Illinois Supreme Court Holds That Railroads Have No Duty of Care to Children Climbing on Moving Trains; Choate v. Indiana Harbor Belt Railroad Co.

In all negligence cases, duty is an element that must be proved to a preponderance of the evidence by the plaintiff. In Choate v. Indiana Harbor Belt Railroad Co., the Illinois Supreme Court ruled that freight trains pose an obvious risk of harm to child trespassers, but the railroad would owe no duty of care to children for injuries suffered while trying to climb onto a moving train car. Furthermore, the Supreme Court found that whether there is such a duty under those facts exists as a matter of law for a judge to decide, not the jury, the fact-finder.

The Supreme Court’s unanimous decision reversed the trial court’s holding that the 12-year-old boy who had finished sixth grade, should have been smart enough to know the risks of trying to climb aboard a moving freight train. Even though the boy fell trying to board the moving train severing his foot above the toes, the Supreme Court determined that the railroad did not owe a duty of care to the child as a matter of law.

The Supreme Court raised the Second Restatement of Torts and case law going back as far as 1897. In citing these older decisions, the Supreme Court stated that, “[o]ur appellate court held long ago that it was not the duty of a railroad to keep watch and warn boys not to jump onto its cars because jumping from the ground upon a moving freight train is dangerous, and all men and ordinarily intelligent boys know it to be so.”

The Illinois Supreme Court’s decision reversed the jury finding in favor of the boy for $3.875 million. The issue was whether the danger was open and obvious as a matter of law.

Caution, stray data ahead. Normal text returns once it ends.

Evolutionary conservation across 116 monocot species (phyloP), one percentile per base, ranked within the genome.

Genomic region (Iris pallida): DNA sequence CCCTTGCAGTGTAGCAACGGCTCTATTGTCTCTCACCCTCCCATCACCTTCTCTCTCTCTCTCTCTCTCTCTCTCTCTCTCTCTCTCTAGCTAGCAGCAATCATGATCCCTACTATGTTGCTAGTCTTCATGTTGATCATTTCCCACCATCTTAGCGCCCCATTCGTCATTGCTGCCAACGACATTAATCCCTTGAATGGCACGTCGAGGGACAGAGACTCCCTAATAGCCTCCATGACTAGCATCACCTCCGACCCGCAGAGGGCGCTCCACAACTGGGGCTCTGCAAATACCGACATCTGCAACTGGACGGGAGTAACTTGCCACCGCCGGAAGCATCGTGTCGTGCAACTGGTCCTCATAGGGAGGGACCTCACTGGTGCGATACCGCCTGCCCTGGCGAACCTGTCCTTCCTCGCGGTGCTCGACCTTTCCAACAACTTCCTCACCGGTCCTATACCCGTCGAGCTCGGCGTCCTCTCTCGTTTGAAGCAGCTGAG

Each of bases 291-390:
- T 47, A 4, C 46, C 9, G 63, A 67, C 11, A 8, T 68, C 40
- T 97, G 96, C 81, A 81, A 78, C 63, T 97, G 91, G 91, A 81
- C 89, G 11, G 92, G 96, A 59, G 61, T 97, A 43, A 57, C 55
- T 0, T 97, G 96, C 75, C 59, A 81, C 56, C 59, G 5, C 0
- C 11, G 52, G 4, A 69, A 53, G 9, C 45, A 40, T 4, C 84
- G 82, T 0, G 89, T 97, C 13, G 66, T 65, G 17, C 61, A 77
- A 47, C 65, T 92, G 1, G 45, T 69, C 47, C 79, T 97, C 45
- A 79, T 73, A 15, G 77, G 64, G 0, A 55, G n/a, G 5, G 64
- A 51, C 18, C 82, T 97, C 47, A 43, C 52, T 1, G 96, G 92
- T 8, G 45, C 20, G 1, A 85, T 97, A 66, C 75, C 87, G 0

Justice Charles Freeman wrote, “[T]his court made it clear [in a 1995 tort-law decision] that the existence of a duty is a question of law, which must be resolved by the court. In the case at bar, the circuit court should have considered in the first instance the obviousness of the danger of moving trains as it relates to the foreseeable risk of harm to plaintiff.”

In reaching this decision in Choate, the Supreme Court reviewed common-law decisions involving tort-liability cases. The court also discussed rules of premises liability and trespassing on property. The court distinguished the child-trespasser exception to the general rule about the duty of the landowner as to the immaturity of a child in making reasonable decisions about safety. The court further looked at the obviousness of the risk.

In conclusion, the Supreme Court held that it was reversible error for the trial court and the appellate court to have allowed and affirm the jury’s role in determining whether the railroad defendants should have erected some fencing that would have prevented the young boy’s injuries from happening.

Justice Freeman wrote that duty is a question of law to be determined by the court, not the jury. Prior to issuing the decision, the Supreme Court allowed the Illinois Trial Lawyers Association leave to file an amicus curiae brief in support of plaintiff. The Association of American Railroads, Chicago Transit Authority and Metra all filed amicus curiae briefs on behalf of the defendants.

Choate v. Indiana Harbor Belt Railroad Co., et al., 2012 IL 112948.

Kreisman Law Offices has been handling injury cases in construction cases, nursing home abuse cases, medical negligence, birth injury and automobile/truck cases for more than 36 years, in and around Chicago, Cook County and its surrounding areas, including Rosemont, Oak Lawn, Chicago (Roscoe Village), Naperville, Calumet Park, Crete, Park Ridge, Bolingbrook and Chicago (Rogers Park), Illinois.

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